JOLENE MONTOYA: At first I thought, "Oh, it's not going to be a problem for me to find a job, because I've never had a problem finding a job before." I mean, I'm going on interviews, probably four a week. And they're just not turning out. They want to pay you $10 an hour. And I can't support a four people family with $10 an hour.

RICK KARR: Now, after three months without a paycheck, the bills are piling up, collection agencies are calling and there's no relief in sight. The week before we sat down to talk to her, she tapped into her retirement account. And she decided to sell off some of her possessions.

JOLENE MONTOYA: I have a TV and, you know, an iPod that I want to get rid of. And, you know I have some child support. I've been saving to pay my rent, but my rent is due, my public service due, my phone is going to get shut off pretty soon. But phone is really important for me to have. As long as I keep my home phone and not my cell phone, that's fine. 'Cause I need a way for a potential employer to be able to get in t in touch with me.

MAG STRITTMATTER: You know, that could be any of us. And really, truly: we look at people coming through our doors as our neighbors, because they could be our neighbors. It could be us.

RICK KARR: Mag Strittmatter runs the JeffCo Action Center - a social-services agency that serves Jefferson County, just west of Denver and ran the school-supplies program.

MAG STRITTMATTER: It takes just one of those situations those lifetime occurrences that could just a curveball is served up. You have no way of recovering from it. And as a result, the downward spiral is quick and quicker than you would like to think in a country like the United States.

RICK KARR: She says the center's serving about forty percent more people every day than it was just a few weeks ago. Some come looking for help from its clothing bank, and from its food pantry, which, every day, gives away two tons of food - that's about six-hundred grocery bags of kitchen staples every day. But Strittmatter says the biggest shock to her these days is who she sees walking through the center's front door.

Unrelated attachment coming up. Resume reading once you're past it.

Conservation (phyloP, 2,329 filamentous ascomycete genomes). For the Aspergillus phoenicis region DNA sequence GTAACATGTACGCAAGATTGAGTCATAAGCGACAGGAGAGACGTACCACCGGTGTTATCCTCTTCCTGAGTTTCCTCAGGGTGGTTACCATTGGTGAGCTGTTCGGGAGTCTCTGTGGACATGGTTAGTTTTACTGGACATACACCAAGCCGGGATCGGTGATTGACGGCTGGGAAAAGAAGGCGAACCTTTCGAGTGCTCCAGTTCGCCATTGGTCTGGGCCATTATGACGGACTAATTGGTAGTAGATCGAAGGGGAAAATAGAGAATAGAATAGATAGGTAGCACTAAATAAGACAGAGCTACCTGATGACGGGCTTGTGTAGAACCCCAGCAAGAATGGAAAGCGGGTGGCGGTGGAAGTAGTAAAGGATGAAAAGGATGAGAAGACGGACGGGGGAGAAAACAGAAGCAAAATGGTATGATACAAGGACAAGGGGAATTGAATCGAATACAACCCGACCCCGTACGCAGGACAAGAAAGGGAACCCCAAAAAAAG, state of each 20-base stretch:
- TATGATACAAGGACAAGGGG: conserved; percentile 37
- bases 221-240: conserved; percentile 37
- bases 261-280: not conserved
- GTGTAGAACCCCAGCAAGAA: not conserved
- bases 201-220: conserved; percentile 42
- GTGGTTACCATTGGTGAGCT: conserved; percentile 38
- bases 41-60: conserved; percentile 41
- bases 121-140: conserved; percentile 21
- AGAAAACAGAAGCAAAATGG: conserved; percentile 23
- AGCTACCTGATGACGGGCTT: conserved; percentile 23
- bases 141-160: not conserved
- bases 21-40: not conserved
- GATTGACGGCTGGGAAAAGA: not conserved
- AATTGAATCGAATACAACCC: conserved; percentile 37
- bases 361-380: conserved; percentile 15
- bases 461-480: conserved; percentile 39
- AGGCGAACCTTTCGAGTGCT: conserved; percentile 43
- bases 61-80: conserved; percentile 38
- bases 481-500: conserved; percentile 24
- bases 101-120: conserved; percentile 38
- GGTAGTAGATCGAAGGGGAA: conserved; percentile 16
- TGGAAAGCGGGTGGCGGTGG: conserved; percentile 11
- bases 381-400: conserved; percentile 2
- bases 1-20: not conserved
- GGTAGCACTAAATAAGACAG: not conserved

MAG STRITTMATTER: It's remarkable how many people have, in the past, brought items to us at our loading dock. They gave us clothes, and gave us food, and said, "Here. Use these items to help people in need." They're the same people now who are coming to the building on the opposite end through the front door, and having to ask for help.

RICK KARR: Jefferson County's annual median household income is just over fifty-seven thousand dollars, which makes it part of the most affluent Congressional district in Colorado. It's got all of the familiar accouterments of suburban life - the Chili's, the SUVs, and the shopping malls. But there's something new in the suburban landscape: poverty. Poverty that wears middle-class clothes.

MAG STRITTMATTER: It has definitely arrived and is very much a part of the fabric of suburbia now. You can't escape the fact that poverty is in the suburbs.

RICK KARR: Bruce Meadows is pastor at the Northeast Church of Christ in Montbello, another Denver suburb that's feeling the pinch. The church runs a weekly food pantry and Meadows says that a year ago, about a hundred and fifty families lined up every week for help. Today, he says, up to five-hundred families come.

BRUCE MEADOWS: It was like every five to ten cents the gas goes up we get 20 more people is how we were mapping it out. And so it was amazing that fuel just starting bringing even more people. And so now we have to turn some folks away because we can't afford it.

RICK KARR: He says even when suburbanites fall on hard times, a lot of them refuse to admit that they need help.

BRUCE MEADOWS: The biggest problem that we've seen is when people come here and they really don't want the food and we say, "Oh you can give it to somebody else" and they stick around. And after the food's gone, they walk out of here and I have to, I know that they wanted the food. But the pride gets in the way.

RICK KARR: So he makes a distinction between what his church does and what welfare has traditionally done.

BRUCE MEADOWS: This is not a welfare program. This is a program to help the people survive until this economic down turns. That's what we're doing here.

RICK KARR: Marsha Brown is one of those people. A year ago, this single mother of two and member of the Northeast Church of Christ wasn't thinking about tough economic times. She had a college degree, she was working full-time for a credit reporting agency, and, she says, earning enough to support her family. She thought that she had decent health benefits, too. The trouble started when Brown was diagnosed with high blood pressure, and it turned out that her insurance wouldn't fully cover her new prescriptions.